Prior to seeing the cheerful marketing piece, I’d read a report from the Lords discussing women in custody. In there were some sobering figures. 18,000 children had been separated from their mothers who were sentenced to short-term custodial sentences. If you’re getting my drift, you’ll be expecting a rant on short-term prison sentences for women and how costly these are… But no. I have done that one till it’s died, been resurrected, reborn and then some.

I am a birth mother. At the young age of 20 years old, I found myself pregnant. My family were in a pickle and did not know what to do with me. This pregnancy split my family deeply – and eventually, a member of my family found me, took me home, decided I was unable to care for my baby and arranged with my GP to begin the adoption process. This was in 1989. I gave birth to my 8lb son after 15 hours of labour at Arrowe Park Hospital on the Wirral. I was allowed contact with my baby for the two days I was in hospital and one memory that truly hits home is the tiny wristband – Baby McMahon – for adoption. I left my son in hospital after 48 hours. My feelings were not addressed as a young woman, I was on tablets to stop my milk & my family told me to get on with my life. We registered the birth, we completed the forms for child benefit and a social worker came to visit me to inform me of the process. When my son was six weeks old, I was allowed to visit him with the foster parents he had been placed with. I was given a short-list of “picked” parents and I dutifully chose a couple. In the run up to the birth, I had made an album for my son, with a letter that I had written to him. This detailed our family background, as much as I knew of his father and a nice analogy of how happy our family were, but that I was unable to care for him and I felt this was the best way forward. I met with the couple I had chosen, I handed them the album and said the words, “You will be his parents, you may not want to give this to him and I understand if you don’t, but it is there for you should you feel it will help him to understand his biological family.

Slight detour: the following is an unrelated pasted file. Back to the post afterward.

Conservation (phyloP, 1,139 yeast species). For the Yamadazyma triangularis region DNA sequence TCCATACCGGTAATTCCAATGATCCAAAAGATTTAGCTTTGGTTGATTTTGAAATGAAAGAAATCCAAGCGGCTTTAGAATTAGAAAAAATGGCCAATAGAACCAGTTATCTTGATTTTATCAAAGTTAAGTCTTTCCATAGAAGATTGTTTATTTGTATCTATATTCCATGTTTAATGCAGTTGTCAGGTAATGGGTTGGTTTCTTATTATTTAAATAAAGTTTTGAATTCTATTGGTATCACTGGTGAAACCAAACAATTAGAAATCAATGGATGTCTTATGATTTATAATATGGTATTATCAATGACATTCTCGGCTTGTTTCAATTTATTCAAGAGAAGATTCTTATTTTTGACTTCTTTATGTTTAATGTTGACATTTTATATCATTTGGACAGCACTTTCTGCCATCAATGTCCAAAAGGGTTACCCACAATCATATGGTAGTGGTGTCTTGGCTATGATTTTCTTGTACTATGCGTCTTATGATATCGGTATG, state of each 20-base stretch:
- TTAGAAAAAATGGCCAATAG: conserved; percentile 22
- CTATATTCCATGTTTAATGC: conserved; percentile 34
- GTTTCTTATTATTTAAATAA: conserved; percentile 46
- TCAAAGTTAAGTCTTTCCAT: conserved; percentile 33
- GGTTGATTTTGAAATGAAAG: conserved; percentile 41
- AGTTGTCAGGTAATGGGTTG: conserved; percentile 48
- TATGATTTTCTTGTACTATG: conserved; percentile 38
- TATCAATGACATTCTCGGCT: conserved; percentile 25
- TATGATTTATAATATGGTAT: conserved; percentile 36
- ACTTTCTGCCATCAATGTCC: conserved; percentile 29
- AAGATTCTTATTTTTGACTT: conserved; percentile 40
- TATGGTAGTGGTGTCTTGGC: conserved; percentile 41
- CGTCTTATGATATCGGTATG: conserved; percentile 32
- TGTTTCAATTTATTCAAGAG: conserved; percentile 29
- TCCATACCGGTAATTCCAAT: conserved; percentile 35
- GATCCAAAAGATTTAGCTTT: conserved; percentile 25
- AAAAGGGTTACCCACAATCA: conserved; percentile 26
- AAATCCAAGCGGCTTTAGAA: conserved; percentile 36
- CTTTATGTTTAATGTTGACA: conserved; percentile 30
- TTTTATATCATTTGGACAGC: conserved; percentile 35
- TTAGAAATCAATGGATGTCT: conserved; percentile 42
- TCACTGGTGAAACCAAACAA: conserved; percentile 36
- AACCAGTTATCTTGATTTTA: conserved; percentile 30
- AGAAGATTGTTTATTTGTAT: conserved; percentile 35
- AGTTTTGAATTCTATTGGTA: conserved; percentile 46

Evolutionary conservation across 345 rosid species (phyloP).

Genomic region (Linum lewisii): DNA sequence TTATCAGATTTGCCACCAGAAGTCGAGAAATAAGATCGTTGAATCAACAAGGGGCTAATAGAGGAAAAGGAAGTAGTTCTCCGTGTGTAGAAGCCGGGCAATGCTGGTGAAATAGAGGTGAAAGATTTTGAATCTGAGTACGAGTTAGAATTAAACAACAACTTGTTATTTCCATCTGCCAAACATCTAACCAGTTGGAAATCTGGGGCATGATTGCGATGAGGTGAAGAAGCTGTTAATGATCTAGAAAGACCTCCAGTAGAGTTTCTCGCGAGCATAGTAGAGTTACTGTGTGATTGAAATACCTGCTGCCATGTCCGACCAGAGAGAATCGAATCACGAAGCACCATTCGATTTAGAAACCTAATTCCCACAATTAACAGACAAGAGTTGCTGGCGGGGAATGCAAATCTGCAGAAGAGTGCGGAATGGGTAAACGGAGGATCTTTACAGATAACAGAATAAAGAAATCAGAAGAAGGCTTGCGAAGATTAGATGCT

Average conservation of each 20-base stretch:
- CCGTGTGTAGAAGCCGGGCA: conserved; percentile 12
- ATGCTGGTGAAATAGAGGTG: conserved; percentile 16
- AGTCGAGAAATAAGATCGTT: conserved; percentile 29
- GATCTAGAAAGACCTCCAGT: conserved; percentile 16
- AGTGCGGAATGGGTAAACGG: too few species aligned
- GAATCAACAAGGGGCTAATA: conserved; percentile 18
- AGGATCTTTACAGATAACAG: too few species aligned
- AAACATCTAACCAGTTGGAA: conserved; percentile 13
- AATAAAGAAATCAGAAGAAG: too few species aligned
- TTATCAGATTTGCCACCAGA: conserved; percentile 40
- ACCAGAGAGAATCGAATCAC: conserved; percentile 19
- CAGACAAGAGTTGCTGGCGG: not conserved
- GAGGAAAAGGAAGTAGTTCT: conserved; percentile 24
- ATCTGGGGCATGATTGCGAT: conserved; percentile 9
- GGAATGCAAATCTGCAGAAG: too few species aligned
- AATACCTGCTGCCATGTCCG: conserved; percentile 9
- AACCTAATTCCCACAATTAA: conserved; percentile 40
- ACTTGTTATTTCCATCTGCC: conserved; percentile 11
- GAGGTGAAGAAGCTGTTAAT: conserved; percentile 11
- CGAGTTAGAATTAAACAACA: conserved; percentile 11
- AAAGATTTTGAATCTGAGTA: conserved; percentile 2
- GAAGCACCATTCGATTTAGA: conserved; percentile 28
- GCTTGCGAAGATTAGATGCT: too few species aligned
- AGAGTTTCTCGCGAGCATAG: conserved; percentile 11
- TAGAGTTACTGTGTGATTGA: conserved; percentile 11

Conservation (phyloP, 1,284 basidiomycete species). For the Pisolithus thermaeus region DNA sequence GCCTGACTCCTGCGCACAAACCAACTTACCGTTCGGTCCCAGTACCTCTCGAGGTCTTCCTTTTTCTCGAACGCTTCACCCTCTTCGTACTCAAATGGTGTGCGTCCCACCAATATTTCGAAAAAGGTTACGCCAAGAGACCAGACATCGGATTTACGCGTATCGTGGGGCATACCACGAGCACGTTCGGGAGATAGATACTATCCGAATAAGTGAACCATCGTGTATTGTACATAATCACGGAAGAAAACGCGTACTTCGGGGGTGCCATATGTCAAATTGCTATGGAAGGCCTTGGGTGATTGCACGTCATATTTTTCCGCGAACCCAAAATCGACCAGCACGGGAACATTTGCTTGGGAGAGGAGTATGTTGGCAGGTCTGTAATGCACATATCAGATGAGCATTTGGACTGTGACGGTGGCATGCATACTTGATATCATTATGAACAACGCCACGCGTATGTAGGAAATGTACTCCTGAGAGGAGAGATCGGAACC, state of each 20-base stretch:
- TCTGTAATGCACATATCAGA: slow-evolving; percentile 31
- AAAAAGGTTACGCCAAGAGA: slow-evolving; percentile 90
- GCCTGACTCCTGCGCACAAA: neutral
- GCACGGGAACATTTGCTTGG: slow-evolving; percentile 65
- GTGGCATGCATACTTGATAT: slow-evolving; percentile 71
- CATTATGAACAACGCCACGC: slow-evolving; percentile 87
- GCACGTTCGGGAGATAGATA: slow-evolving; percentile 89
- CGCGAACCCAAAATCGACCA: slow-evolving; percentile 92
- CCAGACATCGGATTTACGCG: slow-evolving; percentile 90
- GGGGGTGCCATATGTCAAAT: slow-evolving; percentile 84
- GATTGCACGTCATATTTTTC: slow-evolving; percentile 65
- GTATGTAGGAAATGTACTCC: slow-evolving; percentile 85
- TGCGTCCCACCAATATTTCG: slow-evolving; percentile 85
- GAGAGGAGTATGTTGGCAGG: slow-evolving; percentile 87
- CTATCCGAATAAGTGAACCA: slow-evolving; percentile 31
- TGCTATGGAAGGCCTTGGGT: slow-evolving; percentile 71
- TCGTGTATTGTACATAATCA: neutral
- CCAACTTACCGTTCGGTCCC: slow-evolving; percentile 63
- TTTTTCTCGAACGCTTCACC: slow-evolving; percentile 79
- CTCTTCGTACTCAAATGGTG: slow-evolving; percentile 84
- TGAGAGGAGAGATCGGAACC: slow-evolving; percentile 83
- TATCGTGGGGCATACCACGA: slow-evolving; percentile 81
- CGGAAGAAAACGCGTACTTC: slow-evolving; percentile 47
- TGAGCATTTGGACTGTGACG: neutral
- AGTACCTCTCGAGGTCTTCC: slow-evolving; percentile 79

When my son was six months old, I signed the papers presented to me by the social worker. I simply signed my name and that was it. Officialdom was done. Child benefit was dealt with – (the child benefit during this time was sent to the agency to pay for the fostering fees) and away I went with my life.

But you see – nobody can ever fill this hole. Platitudes of “it must be awful” and “only a person who loves their child would do such a gracious thing”  honestly? They do nothing for me. The tears of parents who are broadcast on programmes finding their loved ones, I cannot watch. They make me feel sick to my stomach. It isn’t a grief that ever goes away – it is a grief that remains daily. A pain that can never be soothed no matter how much balm one places on it. Grateful parents who are unable to have children rain down immense amounts of praise on the birth mother and make promises of caring for this gift they never thought they would have. I’m supposed to feel proud and a good person for doing something worthwhile. When I actually feel like screaming out “give me my baby” No counselling, no therapist can ever remove this. Because there is not a godamm fucking thing you can do about it. All I could do was come to terms with walking away, signing some court papers and holding onto to one picture that was sent to me of my baby sitting on a furry rug in an outfit that I had knitted for him.